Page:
VIRGINIA UPL OPINION 203
Collection Agencies Obtaining Assignments of Judgments From Creditors and Proceeding Pro Se to Docket And Collect on the Judgments and Preparing All Necessary Pleadings Without Representation of Counsel
This will respond to several inquiries requesting an Unauthorized Practice of Law Advisory Opinion regarding whether a collection agent or agency or other type of “judgment recovery??? agent or agency, acting pro se, can docket judgments which creditors have assigned to them and proceed, also pro se, to execute and collect on those judgments as the original creditor could do. Three specific situations in this context were presented.
In the first situation, an individual, holding himself out as owner of a judgment recovery service, wrote to the court requesting that the clerk docket several assignments of judgment which he had obtained from judgment creditors. In his correspondence to the court, this individual advised that he had acquired the assignments of judgment by offering the creditor a “small purchase price ($1.00-$5.00) as due consideration plus a percentage of whatever money [he was] ultimately able to collect from the debtor.??? He also included copies of the assignment contracts which he and the creditor had signed. It was this individual’s position that as “owner of the judgment,??? he/his company had “the authority to file the proper forms to seize, garnish and/or lien assets-ultimately recovering funds for the benefit of both parties.???
In the second situation, another individual approached the clerk of court requesting information as to the procedure for docketing assignments of judgment; he did not present the same to the clerk for actual filing. In this instance, the clerk of the court provided the individual with information regarding Unauthorized Practice Rule 3 and statutory provisions addressing practice and procedure for assignment and execution of judgments. The individual responded in writing to the clerk addressing how the Rules and statutes did or did not apply to him. Unlike the first case, the information the individual provided to the clerk suggested that the assignments that he obtained were complete assignments, with the creditors having no further interest in the judgment. Nor did there appear initially that there was there any “contingency??? fee contemplated as in the first scenario wherein the creditor would share in a portion of any recovery. However, in a later written response from this individual, he suggested that this may not be the case, stating “I believe it is within the law for me to compensate an assignor based on a percentage of the recovery as long as I, as the judgment creditor, enforce the judgment myself.???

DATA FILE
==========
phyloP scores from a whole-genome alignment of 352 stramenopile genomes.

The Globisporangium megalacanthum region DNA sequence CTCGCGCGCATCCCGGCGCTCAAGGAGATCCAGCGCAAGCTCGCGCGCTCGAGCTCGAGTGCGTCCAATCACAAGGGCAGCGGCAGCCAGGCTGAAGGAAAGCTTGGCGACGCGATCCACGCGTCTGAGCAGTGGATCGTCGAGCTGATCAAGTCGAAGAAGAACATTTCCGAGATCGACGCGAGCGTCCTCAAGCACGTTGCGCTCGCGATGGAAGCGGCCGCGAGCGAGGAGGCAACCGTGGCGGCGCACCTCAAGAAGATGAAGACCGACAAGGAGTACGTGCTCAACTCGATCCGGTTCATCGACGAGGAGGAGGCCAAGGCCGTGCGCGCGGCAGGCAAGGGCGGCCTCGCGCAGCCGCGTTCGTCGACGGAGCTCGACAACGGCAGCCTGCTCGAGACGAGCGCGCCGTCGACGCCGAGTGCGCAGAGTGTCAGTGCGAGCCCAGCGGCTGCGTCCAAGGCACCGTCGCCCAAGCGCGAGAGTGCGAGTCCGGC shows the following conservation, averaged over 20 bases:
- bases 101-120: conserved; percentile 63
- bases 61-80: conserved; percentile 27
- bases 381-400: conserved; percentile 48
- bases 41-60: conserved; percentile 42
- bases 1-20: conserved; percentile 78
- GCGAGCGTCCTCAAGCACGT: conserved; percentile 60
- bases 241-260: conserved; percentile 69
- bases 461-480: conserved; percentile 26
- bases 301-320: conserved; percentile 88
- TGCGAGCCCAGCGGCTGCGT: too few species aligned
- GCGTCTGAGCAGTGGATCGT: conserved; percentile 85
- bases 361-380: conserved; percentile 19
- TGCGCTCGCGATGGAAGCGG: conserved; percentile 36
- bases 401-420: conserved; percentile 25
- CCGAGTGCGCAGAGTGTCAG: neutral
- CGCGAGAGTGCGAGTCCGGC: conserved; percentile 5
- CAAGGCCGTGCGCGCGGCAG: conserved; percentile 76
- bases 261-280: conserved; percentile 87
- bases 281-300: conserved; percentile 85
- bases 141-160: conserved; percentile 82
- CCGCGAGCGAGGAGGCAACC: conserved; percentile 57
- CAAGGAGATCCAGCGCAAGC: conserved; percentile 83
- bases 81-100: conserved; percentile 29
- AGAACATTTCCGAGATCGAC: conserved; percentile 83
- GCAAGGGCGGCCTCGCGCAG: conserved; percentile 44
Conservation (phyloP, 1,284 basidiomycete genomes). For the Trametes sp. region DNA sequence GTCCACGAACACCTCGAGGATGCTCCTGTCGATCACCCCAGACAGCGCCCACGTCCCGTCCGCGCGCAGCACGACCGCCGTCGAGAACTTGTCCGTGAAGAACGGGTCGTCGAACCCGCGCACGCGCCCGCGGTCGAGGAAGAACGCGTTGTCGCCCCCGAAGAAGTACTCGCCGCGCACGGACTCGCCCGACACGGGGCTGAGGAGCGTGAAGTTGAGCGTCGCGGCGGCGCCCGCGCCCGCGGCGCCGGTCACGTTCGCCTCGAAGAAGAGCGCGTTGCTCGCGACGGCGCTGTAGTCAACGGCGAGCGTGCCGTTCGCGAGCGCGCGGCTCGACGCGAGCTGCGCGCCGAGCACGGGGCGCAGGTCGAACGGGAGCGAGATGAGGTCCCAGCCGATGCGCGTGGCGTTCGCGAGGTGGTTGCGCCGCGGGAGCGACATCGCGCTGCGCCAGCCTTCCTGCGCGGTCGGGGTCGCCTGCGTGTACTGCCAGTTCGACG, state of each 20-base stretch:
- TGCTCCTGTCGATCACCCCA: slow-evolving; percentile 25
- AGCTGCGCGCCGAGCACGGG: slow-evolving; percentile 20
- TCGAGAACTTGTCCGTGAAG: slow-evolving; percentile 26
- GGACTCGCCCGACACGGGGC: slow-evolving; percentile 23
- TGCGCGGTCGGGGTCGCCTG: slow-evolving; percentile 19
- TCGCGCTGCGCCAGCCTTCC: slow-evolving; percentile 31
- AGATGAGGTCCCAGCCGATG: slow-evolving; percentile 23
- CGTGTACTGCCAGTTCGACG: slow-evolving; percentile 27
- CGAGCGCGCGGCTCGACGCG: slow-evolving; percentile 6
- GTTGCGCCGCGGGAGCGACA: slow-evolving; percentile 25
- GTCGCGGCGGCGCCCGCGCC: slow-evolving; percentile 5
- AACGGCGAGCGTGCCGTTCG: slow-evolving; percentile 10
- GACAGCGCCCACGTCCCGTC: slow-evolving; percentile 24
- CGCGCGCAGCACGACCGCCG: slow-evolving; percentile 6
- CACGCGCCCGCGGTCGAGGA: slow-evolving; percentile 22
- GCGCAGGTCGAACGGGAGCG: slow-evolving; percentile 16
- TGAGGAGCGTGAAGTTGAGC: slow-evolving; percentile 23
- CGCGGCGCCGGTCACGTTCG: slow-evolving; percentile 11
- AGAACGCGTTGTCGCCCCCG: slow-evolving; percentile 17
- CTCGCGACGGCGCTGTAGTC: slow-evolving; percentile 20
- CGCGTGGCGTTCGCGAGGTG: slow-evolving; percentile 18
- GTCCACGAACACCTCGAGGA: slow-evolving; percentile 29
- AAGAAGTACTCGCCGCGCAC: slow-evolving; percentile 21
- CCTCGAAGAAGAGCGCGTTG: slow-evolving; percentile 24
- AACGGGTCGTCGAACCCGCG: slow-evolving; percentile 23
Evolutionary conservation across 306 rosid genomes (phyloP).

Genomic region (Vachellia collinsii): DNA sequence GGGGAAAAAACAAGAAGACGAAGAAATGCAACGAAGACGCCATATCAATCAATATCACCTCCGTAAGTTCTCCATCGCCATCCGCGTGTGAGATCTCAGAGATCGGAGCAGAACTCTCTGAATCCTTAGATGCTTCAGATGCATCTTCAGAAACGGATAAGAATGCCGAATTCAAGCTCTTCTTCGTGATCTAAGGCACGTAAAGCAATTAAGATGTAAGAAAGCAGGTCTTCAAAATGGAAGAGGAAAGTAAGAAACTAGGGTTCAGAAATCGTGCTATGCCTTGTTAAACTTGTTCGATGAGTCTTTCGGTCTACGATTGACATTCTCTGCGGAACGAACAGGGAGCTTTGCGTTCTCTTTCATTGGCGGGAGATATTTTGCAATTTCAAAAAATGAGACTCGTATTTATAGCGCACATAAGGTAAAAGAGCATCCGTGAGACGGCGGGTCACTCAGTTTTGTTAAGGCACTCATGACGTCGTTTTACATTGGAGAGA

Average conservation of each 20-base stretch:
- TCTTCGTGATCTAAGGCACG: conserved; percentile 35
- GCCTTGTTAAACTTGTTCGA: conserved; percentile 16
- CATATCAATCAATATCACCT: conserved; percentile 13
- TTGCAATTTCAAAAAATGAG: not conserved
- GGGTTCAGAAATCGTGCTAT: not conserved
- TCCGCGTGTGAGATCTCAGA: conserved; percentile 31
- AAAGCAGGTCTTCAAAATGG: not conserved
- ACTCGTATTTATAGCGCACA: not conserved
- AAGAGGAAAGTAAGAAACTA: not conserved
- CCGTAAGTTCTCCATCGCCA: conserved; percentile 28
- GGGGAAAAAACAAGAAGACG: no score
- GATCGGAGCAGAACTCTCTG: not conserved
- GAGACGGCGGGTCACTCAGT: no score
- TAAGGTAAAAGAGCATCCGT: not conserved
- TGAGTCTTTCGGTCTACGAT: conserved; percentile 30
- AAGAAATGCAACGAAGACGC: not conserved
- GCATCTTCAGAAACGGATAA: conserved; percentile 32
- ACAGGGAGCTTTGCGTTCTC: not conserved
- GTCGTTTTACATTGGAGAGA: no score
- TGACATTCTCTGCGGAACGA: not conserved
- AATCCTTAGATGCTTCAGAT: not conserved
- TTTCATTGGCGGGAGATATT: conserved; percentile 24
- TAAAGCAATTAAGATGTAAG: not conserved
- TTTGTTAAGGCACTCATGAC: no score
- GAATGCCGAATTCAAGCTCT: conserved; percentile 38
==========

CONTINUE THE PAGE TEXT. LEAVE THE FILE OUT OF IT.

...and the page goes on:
In the third situation, a collection agent/agency sent correspondence to a creditor and a creditor’s attorney offering the agent/agency’s services to collect outstanding judgments. The agent offered to:
. . . do all investigations, asset searches, filing, garnishment processes, service and liens. All with the ultimate goal of collecting your judgment. Upon successfully [sic] collection your judgment, our company will return a substantial percentage to you. Again, THERE IS NO UP FRONT COST TO YOU. (Emphasis added).
The controlling Unauthorized Practice Rules are UPR 3-103 (C) and (D), Preparation of Documents:
(C) An agency shall not prepare for others any document which requires legal training or the application of legal principles to factual situations except as authorized under these Rules.